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Generic routing encapsulation (GRE)

Tunneling provides a mechanism to transport packets of one protocol within another protocol. Generic routing encapsulation (GRE) is a communication protocol used to establish a direct, point-to-point connection between network nodes. Generic routing encapsulation (GRE) provides a private, secure path for transporting packets through an otherwise public network by encapsulating (or tunneling) the packets.

Generic Routing Encapsulation (GRE) is a tunneling protocol developed by Cisco Systems that can encapsulate a wide variety of network layer protocols inside virtual point-to-point links over an Internet Protocol network.

GRE encapsulates data packets and redirects them to a device that de-encapsulates them and routes them to their final destination. This allows the source and destination switches to operate as if they have a virtual point-to-point connection with each other (because the outer header applied by GRE is transparent to the encapsulated payload packet).

Packet Header 

Image result for Packet header of gre


Checksum bit. Set to 1 if a checksum is present.

Key bit. Set to 1 if a key is present.
Sequence number bit. Set to 1 if a sequence number is present.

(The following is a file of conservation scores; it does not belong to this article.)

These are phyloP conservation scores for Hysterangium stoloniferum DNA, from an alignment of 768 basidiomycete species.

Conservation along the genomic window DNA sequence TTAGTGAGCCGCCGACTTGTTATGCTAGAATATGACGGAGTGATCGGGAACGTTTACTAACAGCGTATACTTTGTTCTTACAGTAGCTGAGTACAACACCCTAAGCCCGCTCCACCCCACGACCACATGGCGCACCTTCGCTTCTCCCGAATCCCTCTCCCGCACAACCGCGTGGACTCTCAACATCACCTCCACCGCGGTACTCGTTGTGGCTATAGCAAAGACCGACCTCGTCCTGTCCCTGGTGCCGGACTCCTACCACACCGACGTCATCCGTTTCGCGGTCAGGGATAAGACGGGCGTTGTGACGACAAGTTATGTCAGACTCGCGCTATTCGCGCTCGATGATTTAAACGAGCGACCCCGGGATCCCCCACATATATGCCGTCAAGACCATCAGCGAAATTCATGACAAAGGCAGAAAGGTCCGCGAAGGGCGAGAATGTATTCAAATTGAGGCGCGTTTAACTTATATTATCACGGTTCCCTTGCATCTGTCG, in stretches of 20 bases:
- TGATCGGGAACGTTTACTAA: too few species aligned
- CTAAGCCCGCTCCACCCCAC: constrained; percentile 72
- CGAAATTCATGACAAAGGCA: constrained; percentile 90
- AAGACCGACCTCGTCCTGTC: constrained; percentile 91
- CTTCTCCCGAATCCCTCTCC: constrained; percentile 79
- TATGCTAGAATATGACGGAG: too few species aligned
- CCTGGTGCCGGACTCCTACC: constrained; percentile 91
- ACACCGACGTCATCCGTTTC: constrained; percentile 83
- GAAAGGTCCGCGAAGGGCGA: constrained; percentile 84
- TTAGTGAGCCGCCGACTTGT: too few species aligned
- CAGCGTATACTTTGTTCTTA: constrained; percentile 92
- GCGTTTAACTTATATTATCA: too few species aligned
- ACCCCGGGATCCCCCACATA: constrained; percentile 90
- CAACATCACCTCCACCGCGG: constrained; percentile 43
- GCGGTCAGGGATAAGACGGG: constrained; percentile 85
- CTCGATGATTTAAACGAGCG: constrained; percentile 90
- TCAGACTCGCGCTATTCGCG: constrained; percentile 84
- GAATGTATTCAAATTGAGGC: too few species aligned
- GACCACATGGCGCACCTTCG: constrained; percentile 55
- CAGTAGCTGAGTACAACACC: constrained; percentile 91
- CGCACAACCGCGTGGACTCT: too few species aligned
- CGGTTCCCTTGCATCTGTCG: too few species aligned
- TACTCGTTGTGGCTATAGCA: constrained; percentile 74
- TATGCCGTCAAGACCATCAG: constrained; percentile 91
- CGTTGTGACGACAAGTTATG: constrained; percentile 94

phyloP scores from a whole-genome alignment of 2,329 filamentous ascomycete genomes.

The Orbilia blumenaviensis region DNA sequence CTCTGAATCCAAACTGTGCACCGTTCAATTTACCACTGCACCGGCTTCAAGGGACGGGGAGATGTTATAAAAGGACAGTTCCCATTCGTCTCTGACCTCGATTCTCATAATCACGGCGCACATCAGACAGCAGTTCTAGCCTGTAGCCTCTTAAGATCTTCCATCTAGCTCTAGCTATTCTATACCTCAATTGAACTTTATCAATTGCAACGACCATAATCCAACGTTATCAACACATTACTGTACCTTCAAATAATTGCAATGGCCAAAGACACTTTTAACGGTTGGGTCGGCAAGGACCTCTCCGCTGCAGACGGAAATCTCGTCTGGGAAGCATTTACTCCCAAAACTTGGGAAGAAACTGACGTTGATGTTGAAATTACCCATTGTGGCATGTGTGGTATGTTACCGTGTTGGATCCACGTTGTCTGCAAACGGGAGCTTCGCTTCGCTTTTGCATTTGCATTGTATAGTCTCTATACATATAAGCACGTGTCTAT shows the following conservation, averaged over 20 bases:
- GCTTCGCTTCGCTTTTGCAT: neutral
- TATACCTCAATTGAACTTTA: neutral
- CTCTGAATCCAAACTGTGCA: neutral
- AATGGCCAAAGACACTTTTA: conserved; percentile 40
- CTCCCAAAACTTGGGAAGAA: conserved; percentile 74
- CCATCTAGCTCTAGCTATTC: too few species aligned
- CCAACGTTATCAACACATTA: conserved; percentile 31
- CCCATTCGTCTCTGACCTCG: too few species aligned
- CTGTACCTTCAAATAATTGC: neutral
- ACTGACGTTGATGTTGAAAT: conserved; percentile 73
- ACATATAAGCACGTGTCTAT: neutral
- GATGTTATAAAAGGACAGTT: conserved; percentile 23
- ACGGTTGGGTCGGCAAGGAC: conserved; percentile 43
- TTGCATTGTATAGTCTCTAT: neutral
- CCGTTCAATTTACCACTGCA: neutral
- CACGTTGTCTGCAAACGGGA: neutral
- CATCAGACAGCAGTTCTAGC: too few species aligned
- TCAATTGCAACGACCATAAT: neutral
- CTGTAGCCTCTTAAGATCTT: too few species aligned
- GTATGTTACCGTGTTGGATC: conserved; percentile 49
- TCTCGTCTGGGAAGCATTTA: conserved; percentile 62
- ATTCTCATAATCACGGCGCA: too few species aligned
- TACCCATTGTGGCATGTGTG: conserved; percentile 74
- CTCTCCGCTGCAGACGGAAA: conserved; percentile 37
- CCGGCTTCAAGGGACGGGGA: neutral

Reserved bits; set to 0.
GRE Version number; set to 0.
Protocol Type
Indicates the ether protocol type of the encapsulated payload. (For IPv4, this would be hex 0800.)
Present if the C bit is set; contains the checksum for the GRE header and payload.
Present if the K bit is set; contains an application-specific key value.
Sequence Number
Present if the S bit is set; contains a sequence number for the GRE packet.


  • In conjunction with PPTP to create VPNs.
  • In conjunction with IPsec VPNs to allow passing of routing information between connected networks.
  • In mobility protocols.
  • In A8/A10 interfaces to encapsulate IP data to/from Packet Control Function (PCF).
  • Linux and BSD can establish ad-hoc IP over GRE tunnels which are interoperable with Cisco equipment.
  • Distributed denial of service (DDoS) protected appliance to an unprotected endpoint.
  • Use of multiple protocols over a single-protocol backbone
  • Providing workarounds for networks with limited hops
  • Connection of non-contiguous subnetworks
  • Being less resource demanding than its alternatives (e.g. IPsec VPN)

NOTE * GRE is described in RFC 2784 (obsoletes earlier RFCs 1701 and 1702)

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